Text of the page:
The State's economy shows signs of life, but the recovery is still patchy and modest


May 08, 1994|By John E. Woodruff | John E. Woodruff,Sun Staff Writer

Marylanders stepped up consumer purchases and went shopping for big ticket items such as cars and houses in the first quarter of this year, enlivening the state's economy but not enough to catch up with the national growth rate.

Battered by the vicious winter, the state's overall economic recovery remained patchy and weak, moving at less than half the U.S. pace, as it did in much of the Northeast, an analysis of key economic indicators and interviews with economists, business leaders and consumers shows.

Job hunting was still tough for many, especially in the flagging defense and manufacturing sectors, and the already-depressed commercial construction industry sank into even deeper doldrums as crosswinds continued to buffet the state's recovery.

"Maryland began to recover only last year, later than the rest of the country, and at least for the rest of this year the state's employment picture will be recovering more slowly than the nation's," said Mahlon Straszheim, the University of Maryland economist who is Gov. William Donald Schaefer's chief economic adviser.

Despite very weak employment growth, job hunters did find work a bit more easily for a fifth straight quarter.

"In the Baltimore area, first-quarter jobs growth was actually more than most people forecast, but not much more," said Charles W. McMillion, president of MBG Information Services, a Washington firm that tracks the Maryland economy.

"The second quarter should be better than the first," if only because spring weather is unlikely to disrupt life as much as last winter did, Mr. McMillion said.

Mr. Straszheim agreed. "Job growth slowed in the first quarter," largely due to the bitter winter, "but by the end of the first half Maryland will be back to the one-percent growth rate it has experienced since early 1993," though that will leave Maryland still well behind the national growth rate, he said.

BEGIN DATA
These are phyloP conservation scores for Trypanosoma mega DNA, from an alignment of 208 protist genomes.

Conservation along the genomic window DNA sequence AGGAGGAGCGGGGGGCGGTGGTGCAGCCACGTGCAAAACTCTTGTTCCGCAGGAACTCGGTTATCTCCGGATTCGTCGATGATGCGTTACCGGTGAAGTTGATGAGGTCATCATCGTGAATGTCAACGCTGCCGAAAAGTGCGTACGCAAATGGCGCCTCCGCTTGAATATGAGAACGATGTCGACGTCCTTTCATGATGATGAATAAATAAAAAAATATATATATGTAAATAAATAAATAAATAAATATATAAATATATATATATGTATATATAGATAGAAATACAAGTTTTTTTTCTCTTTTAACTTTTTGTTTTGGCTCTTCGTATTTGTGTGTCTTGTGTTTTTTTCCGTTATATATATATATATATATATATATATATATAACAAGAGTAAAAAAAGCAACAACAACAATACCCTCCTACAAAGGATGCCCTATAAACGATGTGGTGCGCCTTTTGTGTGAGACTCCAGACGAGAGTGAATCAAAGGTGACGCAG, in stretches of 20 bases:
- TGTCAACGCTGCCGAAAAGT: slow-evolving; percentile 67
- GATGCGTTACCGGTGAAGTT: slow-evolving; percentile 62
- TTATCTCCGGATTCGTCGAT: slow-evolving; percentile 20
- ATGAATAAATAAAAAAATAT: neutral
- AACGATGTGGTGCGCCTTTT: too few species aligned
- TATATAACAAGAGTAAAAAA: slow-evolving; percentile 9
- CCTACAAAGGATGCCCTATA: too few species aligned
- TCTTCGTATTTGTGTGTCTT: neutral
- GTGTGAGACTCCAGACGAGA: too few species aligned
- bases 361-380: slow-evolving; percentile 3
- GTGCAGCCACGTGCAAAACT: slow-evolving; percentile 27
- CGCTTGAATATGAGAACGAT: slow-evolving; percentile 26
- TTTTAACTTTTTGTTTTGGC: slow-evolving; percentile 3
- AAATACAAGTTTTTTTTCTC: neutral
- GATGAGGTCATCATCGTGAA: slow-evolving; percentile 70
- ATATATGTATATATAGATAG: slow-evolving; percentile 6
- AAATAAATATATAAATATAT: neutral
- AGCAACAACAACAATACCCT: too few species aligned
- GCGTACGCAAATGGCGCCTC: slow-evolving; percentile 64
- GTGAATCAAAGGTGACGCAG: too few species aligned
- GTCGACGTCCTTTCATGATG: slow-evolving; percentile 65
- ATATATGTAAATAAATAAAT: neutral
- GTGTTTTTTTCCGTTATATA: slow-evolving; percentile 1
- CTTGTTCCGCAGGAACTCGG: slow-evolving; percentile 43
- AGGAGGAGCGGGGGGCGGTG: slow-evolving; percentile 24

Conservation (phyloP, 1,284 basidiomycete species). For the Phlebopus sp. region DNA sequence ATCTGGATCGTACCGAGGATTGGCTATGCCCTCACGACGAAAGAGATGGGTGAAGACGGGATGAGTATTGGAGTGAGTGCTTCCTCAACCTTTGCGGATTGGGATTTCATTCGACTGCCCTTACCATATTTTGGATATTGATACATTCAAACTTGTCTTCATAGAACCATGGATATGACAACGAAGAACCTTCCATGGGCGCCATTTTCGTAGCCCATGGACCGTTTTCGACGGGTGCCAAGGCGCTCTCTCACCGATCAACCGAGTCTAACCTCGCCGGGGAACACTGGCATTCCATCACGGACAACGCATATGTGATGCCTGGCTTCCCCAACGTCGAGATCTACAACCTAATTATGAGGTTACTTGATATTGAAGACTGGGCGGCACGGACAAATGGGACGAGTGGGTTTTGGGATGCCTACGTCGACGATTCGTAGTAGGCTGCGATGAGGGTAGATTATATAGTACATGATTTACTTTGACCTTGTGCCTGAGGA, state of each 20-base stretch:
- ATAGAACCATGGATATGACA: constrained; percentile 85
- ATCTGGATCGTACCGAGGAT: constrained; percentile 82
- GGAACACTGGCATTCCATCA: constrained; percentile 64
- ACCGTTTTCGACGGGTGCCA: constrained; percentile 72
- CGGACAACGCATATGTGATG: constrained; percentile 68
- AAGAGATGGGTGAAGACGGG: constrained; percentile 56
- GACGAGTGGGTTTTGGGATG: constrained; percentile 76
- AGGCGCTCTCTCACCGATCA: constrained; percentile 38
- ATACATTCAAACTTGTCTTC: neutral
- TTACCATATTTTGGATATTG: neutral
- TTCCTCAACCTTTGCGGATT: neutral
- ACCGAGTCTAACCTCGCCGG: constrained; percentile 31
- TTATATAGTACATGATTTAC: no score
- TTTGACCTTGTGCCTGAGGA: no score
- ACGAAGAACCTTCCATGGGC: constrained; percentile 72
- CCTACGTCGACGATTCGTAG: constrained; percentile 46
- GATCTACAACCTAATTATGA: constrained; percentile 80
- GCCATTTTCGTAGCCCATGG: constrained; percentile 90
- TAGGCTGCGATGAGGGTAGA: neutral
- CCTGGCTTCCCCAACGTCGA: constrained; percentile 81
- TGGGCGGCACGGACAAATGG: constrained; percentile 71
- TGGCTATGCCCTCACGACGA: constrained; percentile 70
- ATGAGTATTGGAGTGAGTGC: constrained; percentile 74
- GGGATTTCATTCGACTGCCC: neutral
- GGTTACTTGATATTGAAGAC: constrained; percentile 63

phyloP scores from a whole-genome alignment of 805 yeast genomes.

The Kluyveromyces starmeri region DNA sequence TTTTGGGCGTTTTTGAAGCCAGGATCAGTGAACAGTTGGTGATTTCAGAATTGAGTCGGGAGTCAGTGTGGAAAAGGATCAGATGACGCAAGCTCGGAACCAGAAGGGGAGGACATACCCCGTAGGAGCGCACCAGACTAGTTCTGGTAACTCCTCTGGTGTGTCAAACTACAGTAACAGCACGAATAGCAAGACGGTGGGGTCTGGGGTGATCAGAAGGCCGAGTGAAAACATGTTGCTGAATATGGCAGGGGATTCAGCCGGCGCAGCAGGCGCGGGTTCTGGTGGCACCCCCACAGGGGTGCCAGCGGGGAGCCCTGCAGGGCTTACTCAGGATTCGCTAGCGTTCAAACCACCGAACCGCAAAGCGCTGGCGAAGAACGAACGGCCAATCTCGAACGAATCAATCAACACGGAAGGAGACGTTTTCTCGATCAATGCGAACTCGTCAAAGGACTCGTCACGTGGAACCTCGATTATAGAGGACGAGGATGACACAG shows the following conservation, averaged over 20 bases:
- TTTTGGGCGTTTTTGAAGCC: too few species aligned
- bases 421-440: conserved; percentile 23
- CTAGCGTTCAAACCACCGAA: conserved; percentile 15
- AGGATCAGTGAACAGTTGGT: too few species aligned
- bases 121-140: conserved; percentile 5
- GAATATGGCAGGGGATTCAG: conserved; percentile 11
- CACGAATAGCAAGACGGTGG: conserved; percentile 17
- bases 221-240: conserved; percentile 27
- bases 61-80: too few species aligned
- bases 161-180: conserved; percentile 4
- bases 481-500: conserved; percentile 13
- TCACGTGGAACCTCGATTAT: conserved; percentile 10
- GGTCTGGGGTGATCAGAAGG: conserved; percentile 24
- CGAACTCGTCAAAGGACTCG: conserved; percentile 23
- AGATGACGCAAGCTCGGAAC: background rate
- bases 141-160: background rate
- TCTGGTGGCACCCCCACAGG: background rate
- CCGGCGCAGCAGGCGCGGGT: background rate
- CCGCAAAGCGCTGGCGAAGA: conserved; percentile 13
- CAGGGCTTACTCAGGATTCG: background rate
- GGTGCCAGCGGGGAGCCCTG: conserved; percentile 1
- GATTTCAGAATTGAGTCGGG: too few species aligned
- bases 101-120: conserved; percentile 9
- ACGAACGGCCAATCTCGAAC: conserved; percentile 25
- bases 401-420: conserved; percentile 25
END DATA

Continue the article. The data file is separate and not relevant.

Growing consumer confidence fueled a spending surge once the weather broke in March.

For Michael Levitt, a Reisterstown insurance agent, and his wife, Karis, the improving economy made it easier to decide to purchase a one-bedroom condo at Ocean City and a new vehicle.

Those purchases gave the Levitts pieces of the two brightest spots in Maryland's first-quarter economy:

* Automobile sales, stronger throughout the quarter than a year ago despite the brutal winter, went into orbit in March and continued strong through April.

* Home sales were up 7.5 percent over the first quarter of 1993. In the Baltimore area, the leap was 10 percent. The overall gains in Maryland were healthy compared to year-ago figures, but still trailed most of the nation. The number of home-sale settlements in the quarter was boosted largely by the surge in buying in the fourth quarter of last year. They dropped off sharply in the first quarter of 1994 mainly because of the bitter winter months of January and February. But home sales shot up again in March and many agents reported their best sales ever.

Even with interest rates rising, "My sense is that the improvement in home sales will continue," said Charles F. Reid 3d, president of the Maryland Mortgage Bankers Association. "At rates around 8.5 percent, people are still aware how much higher mortgage interest was in recent memory, and the usual spring buying pattern seems to be back with us this year."

Rising home sales are important because they usually lead to increased consumer purchases for home repairs as well, economists say. As the first quarter ended, consumer goods had risen only moderately faster in Maryland than a year earlier.

Also pointing to a reviving state economy were the biggest quarterly drops since the 1980s in both business and individual bankruptcy filings, a surge in help-wanted advertisements, healthy growth in most sales tax categories, and modest increases in March weekly manufacturing pay and hours compared with a year earlier.

Soaring passenger traffic at Baltimore-Washington International Airport also provided a boost, though freight tonnage was clobbered by the winter and no one wanted to guess how long BWI would benefit from the airline fare wars that have made it the country's fastest-growing passenger terminal.

Another boost came from the Port of Baltimore, where freight tonnage showed its biggest quarterly gain in a decade.

Still lagging badly, as they have been since just before the recession began in 1991, were three former mainstays of Maryland's jobs growth: defense, civilian government and manufacturing.

Several other vital indicators also showed weakness:

* Commercial construction, including retail, wholesale, office and factory buildings, was already in the tank a year ago and took a further 33-percent nosedive in the first three months of this year.

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